Gender doubt over 800m star

Women's world No 1 Semenya faces tests to dispel rumours she has male genes

While Caster Semenya, the new teenage sensation of the women's 800m, was getting ready for the challenge of the World Championship final it emerged yesterday that the South African runner had been undergoing tests not of her speed but of her gender.

Speculation about the sexuality of the 18-year-old had been mounting on the track and field scene since Semenya shot to the top of the world rankings for the two-lap event with a stunning time of 1min 56.72sec in the African Junior Championships in Mauritius three weeks ago.

Just five hours before she was due to line up as favourite for the 800m final in the Olympiastadion in Berlin came confirmation that she had been subjected to tests to determine her gender.

Nick Davies, communications director of the International Association of Athletics Federations, confirmed Athletics South Africa had been contacted and asked to provide "gender verification documentation". "The gender verification test is extremely complex and difficult and the report has not yet been concluded," Davies said. "The situation today is that we don't have any conclusive evidence that she should not be allowed to run."

Semenya's coach, Michael Seme, maintained that his charge was prepared to "take off her pants" to prove her sexuality. He said Semenya, who hails from the Limpopo province, had been stopped from entering female toilets at a petrol station in Cape Town recently because attendants were convinced she was a man. "Caster just laughed and asked if they would like her to take off her pants to show them she was a woman," he said.

Seme laughed in recalling the incident, adding he was "100 per cent certain" that Semenya was female. He said he was keen to clear the air after all of the trackside speculation. "We understand people will ask questions because she looks like a man," he said. "It's a natural reaction and it's only human to be curious. People probably have the right to ask such questions... But I can give you the telephone numbers of her room-mates in Berlin. They have already seen her naked in the showers and she has nothing to hide."

Davies stressed: "It's a medical issue. It's not an issue of cheating. We have to be very sensitive to this. We're dealing with a human being, someone who was born as a woman and who has grown up as a woman and we now have this issue where that is being questioned."

Semenya, who broke Zola Budd's South African junior 800m record in March, is not the first track and field athlete to become embroiled in gender speculation. Stella Walsh, the Polish sprinter who won the Olympic women's 100m title in Los Angeles in 1932 and who took silver in the Olympiastadion here four years later, was found to have partially developed male genitalia. Subsequent tests revealed that she possessed both male and female chromosomes, a condition known as mosaicism.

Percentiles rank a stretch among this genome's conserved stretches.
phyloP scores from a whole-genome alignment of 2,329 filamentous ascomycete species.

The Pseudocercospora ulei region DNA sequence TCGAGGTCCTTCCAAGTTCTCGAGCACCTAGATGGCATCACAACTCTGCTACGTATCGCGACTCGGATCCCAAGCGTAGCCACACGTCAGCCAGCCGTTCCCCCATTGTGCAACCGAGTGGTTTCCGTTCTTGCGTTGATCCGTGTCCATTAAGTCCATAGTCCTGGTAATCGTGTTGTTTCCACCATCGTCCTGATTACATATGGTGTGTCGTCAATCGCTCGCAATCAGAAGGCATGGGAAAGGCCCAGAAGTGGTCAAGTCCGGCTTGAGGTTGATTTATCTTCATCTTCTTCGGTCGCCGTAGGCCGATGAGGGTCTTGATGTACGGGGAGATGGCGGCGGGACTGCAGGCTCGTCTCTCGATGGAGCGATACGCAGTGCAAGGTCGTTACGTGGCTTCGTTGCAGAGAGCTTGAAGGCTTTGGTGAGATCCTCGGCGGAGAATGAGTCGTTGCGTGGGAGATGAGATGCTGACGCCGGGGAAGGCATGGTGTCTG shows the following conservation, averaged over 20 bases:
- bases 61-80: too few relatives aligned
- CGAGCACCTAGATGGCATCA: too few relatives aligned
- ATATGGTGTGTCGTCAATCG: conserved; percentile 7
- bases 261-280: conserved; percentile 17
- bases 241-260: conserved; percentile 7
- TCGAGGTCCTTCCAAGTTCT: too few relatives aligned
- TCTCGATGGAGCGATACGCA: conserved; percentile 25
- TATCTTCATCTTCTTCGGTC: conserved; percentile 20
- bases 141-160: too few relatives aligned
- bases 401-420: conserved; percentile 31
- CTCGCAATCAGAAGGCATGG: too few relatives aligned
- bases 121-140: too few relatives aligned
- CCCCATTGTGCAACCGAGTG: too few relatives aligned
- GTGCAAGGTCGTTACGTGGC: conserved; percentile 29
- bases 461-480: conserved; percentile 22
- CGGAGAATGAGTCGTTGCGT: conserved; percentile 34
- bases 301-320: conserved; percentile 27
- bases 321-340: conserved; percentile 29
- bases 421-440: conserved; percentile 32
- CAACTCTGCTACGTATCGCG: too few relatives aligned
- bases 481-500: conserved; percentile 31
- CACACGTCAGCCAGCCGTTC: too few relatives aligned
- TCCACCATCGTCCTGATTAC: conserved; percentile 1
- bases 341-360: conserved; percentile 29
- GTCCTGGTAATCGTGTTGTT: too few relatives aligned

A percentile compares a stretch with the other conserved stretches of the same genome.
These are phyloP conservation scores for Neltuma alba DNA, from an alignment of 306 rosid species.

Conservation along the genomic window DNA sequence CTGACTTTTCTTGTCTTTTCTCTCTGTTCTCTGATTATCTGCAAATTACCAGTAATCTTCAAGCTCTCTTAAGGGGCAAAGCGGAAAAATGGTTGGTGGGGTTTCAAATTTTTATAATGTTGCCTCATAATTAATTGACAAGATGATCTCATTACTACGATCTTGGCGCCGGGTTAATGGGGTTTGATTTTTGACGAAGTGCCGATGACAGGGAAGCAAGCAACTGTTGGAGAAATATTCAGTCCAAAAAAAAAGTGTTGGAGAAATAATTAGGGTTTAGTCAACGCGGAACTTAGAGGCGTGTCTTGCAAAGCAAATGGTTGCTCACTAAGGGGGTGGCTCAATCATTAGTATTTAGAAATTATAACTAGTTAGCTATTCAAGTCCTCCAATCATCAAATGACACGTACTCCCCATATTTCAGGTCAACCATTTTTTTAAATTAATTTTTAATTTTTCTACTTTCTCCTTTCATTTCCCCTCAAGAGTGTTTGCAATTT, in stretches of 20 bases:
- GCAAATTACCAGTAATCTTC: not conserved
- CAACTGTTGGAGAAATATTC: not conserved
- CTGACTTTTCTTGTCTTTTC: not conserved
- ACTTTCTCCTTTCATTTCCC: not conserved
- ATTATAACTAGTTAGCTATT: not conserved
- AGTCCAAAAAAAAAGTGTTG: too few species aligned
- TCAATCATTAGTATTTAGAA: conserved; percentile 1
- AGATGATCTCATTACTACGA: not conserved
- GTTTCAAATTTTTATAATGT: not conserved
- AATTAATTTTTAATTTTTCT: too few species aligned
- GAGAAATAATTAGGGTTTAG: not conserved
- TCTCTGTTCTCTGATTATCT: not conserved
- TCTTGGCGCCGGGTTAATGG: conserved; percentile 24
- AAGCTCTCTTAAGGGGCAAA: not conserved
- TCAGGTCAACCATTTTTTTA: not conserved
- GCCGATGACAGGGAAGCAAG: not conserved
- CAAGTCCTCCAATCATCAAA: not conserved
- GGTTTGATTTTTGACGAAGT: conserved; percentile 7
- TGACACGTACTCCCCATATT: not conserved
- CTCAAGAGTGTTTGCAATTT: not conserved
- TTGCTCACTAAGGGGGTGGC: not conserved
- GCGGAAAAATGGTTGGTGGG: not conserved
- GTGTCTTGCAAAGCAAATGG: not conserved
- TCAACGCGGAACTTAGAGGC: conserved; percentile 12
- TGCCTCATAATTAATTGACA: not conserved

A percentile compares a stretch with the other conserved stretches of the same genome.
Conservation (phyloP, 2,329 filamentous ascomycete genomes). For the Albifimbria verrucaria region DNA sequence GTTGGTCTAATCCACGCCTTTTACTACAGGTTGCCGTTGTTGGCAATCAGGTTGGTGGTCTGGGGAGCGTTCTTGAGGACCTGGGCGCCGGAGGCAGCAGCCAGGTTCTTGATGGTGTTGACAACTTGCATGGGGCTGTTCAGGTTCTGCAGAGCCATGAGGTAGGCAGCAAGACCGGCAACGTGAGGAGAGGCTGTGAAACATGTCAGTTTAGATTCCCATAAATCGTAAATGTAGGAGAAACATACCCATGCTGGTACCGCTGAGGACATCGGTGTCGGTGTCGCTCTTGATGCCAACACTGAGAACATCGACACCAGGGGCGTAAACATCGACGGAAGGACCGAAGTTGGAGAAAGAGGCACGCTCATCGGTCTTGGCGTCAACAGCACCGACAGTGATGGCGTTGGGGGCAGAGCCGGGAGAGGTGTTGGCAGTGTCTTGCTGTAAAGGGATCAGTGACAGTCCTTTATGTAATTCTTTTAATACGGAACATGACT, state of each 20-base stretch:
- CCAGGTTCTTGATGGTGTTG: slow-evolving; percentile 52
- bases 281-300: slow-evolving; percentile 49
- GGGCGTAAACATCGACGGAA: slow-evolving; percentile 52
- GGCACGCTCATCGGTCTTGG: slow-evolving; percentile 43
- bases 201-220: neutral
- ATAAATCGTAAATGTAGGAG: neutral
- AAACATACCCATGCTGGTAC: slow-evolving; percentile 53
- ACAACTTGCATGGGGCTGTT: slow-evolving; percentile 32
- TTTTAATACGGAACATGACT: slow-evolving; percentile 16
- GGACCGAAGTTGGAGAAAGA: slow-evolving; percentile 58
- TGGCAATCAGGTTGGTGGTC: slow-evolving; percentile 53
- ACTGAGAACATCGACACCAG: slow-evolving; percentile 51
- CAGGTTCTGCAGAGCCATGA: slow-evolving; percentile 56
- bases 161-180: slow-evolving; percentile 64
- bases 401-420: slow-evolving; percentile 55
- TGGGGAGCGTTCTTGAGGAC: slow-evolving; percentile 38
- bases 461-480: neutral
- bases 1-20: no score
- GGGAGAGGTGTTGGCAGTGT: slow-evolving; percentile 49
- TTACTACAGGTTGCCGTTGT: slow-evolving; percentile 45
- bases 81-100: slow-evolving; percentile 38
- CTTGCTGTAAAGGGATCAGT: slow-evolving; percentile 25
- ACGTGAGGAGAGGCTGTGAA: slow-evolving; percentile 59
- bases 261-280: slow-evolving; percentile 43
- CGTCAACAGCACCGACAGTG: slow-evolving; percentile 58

The German athlete who finished fourth in the women's high jump at the 1936 Berlin Olympics was known as Dora Ratjen but was later discovered to be a man, Hermann Ratjen.

Sex tests were introduced in athletics in 1966 following suspicion that Soviet athletes competing as females were male. Mandatory sex tests were introduced at Olympic Games but dropped after 1992. Only one female competitor was excused the examination at the 1972 Games in Munich: Princess Anne.

In the genes: Dora or Hermann?

How is an athlete's gender verified? Sex tests have changed greatly from the physical examination of the 1960s. They now involve gynaecologists, endocrinologists, psychologists, gender experts and the analysis of blood samples to detect the presence of the Y chromosome gene SRY that indicates male orientation.

Are there any previous cases? After breaking the women's high-jump world record at the European Championships in Vienna in 1938, the athlete known as Dora Ratjen was spotted with a "five o'clock shadow" on the train back to Germany – an examination revealed her to be a man. Hermann Ratjen claimed Nazi officials forced him to compete.

Stella Walsh won the women's 100m at the 1932 Olympics in Los Angeles and took silver in 1936. She was shot dead during a robbery at a shop in in 1980 and was found to have male genitalia.

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